The Art of Pretending to be Okay
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Health and Wellness

The Art of Pretending to be Okay

Maria Swiatkowski

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The Art of Pretending to be Okay

"Are you okay?" is the number one question somebody will ask you when you're clearly not okay. The typical response isn't to pour your heart out to them and release all your emotions upon them. The realistic response is to just say "I'm fine" with a small smile, hiding the pain. So what's the point of asking the question? We do it to be polite. Negative emotions confuse us, because when someone actually does let their guard down and tell you their suffering in great detail we have nothing to say. The reason we have nothing to say is because you don't know how they feel and what it's like to be in their position. So we just say "I love you" or "Think positive!", but hearing that when you're the one who's not okay it almost feels rude or careless. We want to know why someone is crying or why your best friend has been acting weird. But nobody wants to admit their struggle. It's seen as a sign of weakness, and nobody wants to be painted as weak. We bottle up all our pain and all of our suffering, and fake happiness to please others.

When you're at your lowest point, and you feel nothing can fix this deep hole you feel inside yourself, the only person who knows this pain is you. You cry in your bedroom for hours, playing that one song that makes it worse on repeat. When someone knocks on the door, asking you to do something or to come eat dinner with your family, you wipe away your tears and pretend absolutely nothing is wrong. You could wish you were dead in the ground for months on end and nobody will know because you're embarrassed of these emotions. You're embarrassed to ask for help you know you need but you're in denial. So you throw pity parties every night, but you're the only one invited so b.y.o.t. (bring your own tissues). Going to school or work, hanging out with your closest friends and family feels like an endless loop of hell. Nothing fills the hole. So you turn to drugs or alcohol to make you feel better, just for a moment in time. The high feels better than anything you've ever felt, and it's sure as hell better than the pain you experience on the daily.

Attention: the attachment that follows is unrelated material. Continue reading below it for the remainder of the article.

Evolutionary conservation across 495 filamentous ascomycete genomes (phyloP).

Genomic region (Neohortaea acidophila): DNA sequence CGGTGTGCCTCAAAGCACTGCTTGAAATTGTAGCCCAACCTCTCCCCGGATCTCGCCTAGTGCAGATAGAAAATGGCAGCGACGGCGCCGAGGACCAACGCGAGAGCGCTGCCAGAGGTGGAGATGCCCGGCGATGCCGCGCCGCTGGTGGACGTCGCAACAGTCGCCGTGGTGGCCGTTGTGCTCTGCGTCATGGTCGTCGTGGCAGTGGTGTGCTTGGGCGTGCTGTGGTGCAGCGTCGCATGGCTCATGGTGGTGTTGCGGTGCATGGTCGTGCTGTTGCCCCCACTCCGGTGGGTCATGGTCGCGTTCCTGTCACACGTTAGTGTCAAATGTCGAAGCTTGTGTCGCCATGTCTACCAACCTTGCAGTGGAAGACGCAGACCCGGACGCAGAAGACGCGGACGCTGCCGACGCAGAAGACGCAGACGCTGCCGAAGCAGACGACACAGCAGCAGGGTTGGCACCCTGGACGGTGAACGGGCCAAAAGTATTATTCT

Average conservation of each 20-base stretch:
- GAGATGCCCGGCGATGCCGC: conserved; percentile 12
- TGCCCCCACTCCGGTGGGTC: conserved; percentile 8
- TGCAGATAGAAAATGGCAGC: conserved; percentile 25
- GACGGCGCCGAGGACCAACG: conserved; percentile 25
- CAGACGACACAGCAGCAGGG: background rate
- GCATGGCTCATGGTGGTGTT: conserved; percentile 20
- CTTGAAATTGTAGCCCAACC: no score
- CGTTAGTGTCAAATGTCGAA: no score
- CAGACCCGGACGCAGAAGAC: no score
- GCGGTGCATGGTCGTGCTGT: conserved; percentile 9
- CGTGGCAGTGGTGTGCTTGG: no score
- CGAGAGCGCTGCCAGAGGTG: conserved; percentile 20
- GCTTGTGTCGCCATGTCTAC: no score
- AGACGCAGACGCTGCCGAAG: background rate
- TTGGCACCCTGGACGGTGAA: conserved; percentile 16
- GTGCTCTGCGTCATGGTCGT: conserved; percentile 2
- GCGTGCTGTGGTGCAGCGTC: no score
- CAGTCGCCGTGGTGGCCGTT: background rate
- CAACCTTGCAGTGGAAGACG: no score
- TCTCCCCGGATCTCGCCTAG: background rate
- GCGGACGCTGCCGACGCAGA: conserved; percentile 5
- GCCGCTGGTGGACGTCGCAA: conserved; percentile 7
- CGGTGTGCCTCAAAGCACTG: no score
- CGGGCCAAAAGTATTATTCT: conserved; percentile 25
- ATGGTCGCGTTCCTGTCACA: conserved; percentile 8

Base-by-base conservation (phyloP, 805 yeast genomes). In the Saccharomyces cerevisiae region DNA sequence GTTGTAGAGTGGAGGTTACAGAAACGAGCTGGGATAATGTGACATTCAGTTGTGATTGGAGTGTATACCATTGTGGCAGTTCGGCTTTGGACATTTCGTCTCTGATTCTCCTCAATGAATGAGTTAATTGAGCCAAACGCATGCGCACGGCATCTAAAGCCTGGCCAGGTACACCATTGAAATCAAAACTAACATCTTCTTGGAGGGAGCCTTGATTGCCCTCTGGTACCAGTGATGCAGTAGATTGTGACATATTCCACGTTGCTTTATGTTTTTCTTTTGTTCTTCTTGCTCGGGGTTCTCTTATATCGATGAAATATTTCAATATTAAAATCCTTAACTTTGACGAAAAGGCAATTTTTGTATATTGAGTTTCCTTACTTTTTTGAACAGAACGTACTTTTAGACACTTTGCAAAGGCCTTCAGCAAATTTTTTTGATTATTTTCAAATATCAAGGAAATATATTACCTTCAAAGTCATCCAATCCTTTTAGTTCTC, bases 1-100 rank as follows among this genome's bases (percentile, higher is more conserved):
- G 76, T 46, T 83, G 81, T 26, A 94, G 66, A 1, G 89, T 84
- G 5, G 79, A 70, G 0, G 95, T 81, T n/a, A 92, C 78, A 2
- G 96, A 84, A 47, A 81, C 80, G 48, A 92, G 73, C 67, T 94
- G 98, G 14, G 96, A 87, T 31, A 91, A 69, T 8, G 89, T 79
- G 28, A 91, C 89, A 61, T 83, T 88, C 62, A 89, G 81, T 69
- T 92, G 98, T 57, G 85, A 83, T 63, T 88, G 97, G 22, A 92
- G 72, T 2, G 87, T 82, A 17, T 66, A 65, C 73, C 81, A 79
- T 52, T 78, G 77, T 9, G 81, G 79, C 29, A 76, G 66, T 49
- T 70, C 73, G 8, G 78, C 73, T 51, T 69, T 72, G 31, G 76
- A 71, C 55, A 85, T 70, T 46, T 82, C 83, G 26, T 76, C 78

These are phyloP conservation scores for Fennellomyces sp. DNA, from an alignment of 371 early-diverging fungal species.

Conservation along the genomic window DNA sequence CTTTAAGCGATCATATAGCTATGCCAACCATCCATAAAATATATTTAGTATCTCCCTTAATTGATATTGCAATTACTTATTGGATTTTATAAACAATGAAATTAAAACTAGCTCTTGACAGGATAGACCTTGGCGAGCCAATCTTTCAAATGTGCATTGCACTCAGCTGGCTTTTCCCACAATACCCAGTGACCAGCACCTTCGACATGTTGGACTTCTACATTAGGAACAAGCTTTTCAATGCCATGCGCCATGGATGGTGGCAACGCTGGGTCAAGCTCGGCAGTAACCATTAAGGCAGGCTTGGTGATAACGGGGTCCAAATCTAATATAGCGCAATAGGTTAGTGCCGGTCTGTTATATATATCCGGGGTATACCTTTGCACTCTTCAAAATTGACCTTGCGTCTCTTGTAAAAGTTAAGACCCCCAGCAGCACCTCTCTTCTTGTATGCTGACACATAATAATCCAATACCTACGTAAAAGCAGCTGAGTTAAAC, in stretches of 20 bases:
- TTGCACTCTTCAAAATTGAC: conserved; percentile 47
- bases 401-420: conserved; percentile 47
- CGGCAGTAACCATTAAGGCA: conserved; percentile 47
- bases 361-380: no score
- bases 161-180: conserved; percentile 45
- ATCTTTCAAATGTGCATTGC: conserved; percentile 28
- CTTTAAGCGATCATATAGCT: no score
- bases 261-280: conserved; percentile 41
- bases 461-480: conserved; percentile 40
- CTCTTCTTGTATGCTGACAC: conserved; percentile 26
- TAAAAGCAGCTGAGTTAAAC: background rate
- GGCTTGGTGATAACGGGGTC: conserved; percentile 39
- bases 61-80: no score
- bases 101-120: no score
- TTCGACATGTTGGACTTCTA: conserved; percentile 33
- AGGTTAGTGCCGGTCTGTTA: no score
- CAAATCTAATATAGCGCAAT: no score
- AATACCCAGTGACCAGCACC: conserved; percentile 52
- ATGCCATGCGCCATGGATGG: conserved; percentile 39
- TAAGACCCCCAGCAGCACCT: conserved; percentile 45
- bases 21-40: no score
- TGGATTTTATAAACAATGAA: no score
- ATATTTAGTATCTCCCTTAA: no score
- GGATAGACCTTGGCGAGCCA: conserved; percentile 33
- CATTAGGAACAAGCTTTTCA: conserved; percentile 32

How does someone do it? How do they act like they're the most joyful ray of sunshine you've ever met when they're constantly writing a suicide note in their head. You put on a mask. This "mask" only comes off when you're with the only person you fully trust, yourself. Smile at things that don't make you happy, laugh at things you don't find funny, have a big personality. You constantly crack jokes, immerse yourself in conversation constantly. You watch people who are genuinely happy with anger and jealousy, and you mimic the way they behave around others. When you're depressed or struggling the last thing you want is a pep talk about positivity and meditation and how "eating healthy saved my life". When you try to explain it to those who haven't lived through the pain they're baffled at why you aren't okay. I once told a boy I liked I was feeling extremely anxious and he asked "do you drink water" and I said "yes" and he said "Oh that's weird then". As if a glass of water will stop my racing heart beat, thoughts uncontrollably running through my mind, my shaky hands, and that feeling in the pit of my stomach like I'm about to die. People can try to help, but sometimes they don't understand. So what can you do? Hide behind the idea of being happy until you actually are? No. Trust yourself and give yourself that dumb little pep talk about positive thinking. The beautiful thing about the future is that you have no idea what it holds. Have hope.

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This article has not been reviewed by Odyssey HQ and solely reflects the ideas and opinions of the creator.
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